Eliminating Tax Debts In Bankruptcy

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Chapter 7 and Chapter 13 are probably two of the most misunderstood forms of debt collection protection in the world and they are also two of the most complicated systems in the world, with ever-changing laws, bills, and codes. On the surface, filing for bankruptcy may sound like the most appealing solution to overwhelming debt, including tax debt, but if other options do exist, bankruptcy may not be the best option. Financial experts all agree that bankruptcy should never be a first choice, and instead should always be the very last resort. Why? Bankruptcy remains on your credit report for seven to ten years, and can wreak havoc with your credit and purchasing power for a long time to come.

Briefly, Chapter 7 bankruptcy, also referred to as a "straight bankruptcy," is a liquidation proceeding wherein the debtors property is liquidated (turned into cash), then distributed to the creditors. Chapter 13 Bankruptcy also, reorganization bankruptcy, is filed by individuals who want to pay off their debts over a short period of time, typically three to five years.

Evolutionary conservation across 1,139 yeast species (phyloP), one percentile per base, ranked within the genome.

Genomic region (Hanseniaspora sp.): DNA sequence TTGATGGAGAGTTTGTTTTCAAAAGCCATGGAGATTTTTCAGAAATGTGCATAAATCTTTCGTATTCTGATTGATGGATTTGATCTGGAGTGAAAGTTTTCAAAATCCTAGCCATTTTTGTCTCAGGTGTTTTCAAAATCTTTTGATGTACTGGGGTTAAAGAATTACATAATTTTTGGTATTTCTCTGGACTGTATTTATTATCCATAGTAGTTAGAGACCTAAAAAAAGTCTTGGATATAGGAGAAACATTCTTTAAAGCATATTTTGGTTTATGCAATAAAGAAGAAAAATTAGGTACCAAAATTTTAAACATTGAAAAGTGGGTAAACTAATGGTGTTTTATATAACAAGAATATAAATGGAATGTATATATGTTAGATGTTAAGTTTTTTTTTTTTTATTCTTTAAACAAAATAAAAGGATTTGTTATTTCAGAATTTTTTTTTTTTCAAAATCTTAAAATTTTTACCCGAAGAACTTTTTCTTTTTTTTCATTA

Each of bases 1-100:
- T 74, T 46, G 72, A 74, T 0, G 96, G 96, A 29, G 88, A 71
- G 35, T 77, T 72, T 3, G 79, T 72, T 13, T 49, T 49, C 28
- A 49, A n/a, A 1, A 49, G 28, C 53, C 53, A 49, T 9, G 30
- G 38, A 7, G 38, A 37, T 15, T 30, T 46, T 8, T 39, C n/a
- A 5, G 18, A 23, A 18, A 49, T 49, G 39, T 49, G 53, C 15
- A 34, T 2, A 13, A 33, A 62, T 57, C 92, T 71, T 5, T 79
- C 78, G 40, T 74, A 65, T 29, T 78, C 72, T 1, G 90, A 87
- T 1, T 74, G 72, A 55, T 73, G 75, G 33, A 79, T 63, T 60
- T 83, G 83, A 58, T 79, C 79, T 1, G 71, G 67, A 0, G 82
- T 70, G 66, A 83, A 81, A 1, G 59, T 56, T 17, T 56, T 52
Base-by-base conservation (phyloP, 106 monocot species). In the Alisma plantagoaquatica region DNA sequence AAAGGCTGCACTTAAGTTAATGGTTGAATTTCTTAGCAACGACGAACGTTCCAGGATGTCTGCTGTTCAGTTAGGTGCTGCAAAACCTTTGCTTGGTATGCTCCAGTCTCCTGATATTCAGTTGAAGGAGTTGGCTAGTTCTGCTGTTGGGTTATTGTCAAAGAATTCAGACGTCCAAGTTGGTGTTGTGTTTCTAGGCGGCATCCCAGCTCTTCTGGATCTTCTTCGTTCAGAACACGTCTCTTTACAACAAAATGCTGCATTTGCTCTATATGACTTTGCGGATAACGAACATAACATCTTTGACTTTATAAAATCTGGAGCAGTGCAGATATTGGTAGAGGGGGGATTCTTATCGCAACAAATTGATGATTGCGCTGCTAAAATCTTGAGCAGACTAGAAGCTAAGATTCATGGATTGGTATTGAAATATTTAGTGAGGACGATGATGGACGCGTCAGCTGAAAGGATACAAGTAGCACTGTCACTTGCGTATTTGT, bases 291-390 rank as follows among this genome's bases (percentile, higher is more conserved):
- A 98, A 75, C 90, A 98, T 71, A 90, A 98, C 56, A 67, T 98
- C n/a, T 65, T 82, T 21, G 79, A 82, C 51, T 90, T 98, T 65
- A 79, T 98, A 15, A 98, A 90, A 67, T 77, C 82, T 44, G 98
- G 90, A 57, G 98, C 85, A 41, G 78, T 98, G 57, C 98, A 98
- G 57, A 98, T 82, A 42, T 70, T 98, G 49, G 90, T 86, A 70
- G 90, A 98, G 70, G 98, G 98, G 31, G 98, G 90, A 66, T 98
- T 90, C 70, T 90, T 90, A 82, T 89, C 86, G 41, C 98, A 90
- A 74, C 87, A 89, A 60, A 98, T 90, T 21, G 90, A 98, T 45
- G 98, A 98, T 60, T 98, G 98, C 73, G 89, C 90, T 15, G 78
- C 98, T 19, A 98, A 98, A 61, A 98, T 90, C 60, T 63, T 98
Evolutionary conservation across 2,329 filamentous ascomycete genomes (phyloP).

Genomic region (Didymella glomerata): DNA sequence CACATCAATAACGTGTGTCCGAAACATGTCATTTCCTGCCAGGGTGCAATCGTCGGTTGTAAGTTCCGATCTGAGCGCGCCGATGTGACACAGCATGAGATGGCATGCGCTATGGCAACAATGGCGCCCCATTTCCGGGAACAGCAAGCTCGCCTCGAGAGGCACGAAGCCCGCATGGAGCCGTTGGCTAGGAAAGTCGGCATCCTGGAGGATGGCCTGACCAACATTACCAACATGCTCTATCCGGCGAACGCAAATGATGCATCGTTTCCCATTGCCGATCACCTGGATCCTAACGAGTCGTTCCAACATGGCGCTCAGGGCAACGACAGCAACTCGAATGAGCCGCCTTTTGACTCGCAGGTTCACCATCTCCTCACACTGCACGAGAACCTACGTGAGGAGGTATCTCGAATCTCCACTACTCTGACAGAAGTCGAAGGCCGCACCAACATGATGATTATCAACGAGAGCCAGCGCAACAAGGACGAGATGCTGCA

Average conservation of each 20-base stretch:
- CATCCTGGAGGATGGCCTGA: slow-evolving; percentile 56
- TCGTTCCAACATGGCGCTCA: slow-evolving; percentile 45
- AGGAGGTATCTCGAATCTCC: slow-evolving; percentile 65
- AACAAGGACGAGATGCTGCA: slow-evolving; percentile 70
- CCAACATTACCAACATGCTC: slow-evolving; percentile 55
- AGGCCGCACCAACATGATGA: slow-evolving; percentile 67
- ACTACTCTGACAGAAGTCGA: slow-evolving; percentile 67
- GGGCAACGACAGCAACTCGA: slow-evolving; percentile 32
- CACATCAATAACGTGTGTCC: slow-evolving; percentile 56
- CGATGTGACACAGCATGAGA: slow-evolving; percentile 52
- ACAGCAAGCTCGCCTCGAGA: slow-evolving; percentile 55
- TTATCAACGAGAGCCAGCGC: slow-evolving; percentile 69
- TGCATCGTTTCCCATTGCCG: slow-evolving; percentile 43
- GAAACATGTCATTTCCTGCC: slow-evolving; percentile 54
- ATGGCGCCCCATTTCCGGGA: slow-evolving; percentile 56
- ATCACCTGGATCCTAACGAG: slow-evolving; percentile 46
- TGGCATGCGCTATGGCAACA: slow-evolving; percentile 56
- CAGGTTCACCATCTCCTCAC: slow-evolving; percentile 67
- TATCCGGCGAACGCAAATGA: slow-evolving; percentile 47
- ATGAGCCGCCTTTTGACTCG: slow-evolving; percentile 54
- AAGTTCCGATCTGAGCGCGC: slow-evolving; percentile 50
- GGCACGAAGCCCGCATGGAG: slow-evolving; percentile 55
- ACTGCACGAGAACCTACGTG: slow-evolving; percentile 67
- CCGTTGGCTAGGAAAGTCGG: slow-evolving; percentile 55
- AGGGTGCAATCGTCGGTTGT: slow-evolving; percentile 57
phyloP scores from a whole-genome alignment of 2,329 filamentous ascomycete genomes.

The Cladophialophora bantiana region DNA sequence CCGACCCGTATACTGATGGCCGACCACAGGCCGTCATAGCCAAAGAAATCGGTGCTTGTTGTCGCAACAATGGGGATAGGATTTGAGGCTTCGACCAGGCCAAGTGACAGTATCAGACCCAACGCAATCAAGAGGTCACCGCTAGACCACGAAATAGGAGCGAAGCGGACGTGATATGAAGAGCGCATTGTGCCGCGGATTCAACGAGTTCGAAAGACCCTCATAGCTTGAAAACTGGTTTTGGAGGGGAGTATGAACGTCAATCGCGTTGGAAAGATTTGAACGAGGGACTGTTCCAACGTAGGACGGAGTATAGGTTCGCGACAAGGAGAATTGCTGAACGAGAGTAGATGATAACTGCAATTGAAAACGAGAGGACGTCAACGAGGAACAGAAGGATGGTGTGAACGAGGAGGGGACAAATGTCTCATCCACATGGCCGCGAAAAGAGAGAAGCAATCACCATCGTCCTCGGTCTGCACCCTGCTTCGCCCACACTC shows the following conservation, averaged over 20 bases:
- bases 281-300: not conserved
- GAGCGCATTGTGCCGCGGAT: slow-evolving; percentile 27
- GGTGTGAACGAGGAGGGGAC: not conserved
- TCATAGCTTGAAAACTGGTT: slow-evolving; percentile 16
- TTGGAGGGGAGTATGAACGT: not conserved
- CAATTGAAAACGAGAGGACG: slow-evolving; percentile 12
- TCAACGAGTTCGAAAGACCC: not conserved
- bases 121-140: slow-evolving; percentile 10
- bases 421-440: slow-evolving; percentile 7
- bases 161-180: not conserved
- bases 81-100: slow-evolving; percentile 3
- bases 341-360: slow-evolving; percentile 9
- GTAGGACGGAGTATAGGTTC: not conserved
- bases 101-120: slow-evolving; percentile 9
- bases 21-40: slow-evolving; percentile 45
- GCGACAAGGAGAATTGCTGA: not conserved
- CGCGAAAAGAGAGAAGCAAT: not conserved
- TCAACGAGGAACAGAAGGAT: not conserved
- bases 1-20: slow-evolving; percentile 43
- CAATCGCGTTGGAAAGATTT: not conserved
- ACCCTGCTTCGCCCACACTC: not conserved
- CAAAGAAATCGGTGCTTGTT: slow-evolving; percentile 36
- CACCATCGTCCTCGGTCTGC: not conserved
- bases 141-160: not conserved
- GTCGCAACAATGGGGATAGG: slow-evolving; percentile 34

Some of the most common reasons for bankruptcy filings include: unexpected unemployment, unmanageable medical expenses, seriously overextended credit, marital problems, and other large unexpected expenses.

While bankruptcy can protect you from bill collectors and eventually discharge you from these types of debts, unfortunately, bankruptcy cannot protect you from the IRS. Most tax debt cannot be erased in bankruptcy. The only way tax debt can be erased with a Chapter 7 bankruptcy filing is if the following conditions exist:

The taxes are income taxes. Taxes other than income, such as payroll taxes or fraud penalties, can never be eliminated in bankruptcy
You did not commit fraud or willful evasion
The debt is at least three years old
You filed a tax return at least two years before filing for bankruptcy
You pass the "240-day rule," meaning, the income tax debt must have been assessed by the IRS at least 240 days before you file your bankruptcy petition, or must not have been assessed yet.
If you do qualify for discharge of taxes under your Chapter 7 bankruptcy, your victory is not a guaranteed win-win situation.

Chapter 7 bankruptcy does not absolve federal tax liens that were in place before the bankruptcy filing took place. While the Chapter 7 bankruptcy will take away your obligation to pay the debt, and will protect you from further collection action from the IRS, you are still obligated to pay the full amount of the tax lien before your property will be released.

If you are attempting to eliminate tax debts in bankruptcy, you will need to contact an experienced tax attorney, bankruptcy attorney, or debt collection attorney to help you file your claim and to help you understand what bankruptcy can and cannot do.

Visit the American Bar Association website to gain free access to profiles of professional tax attorneys and bankruptcy lawyers in your area.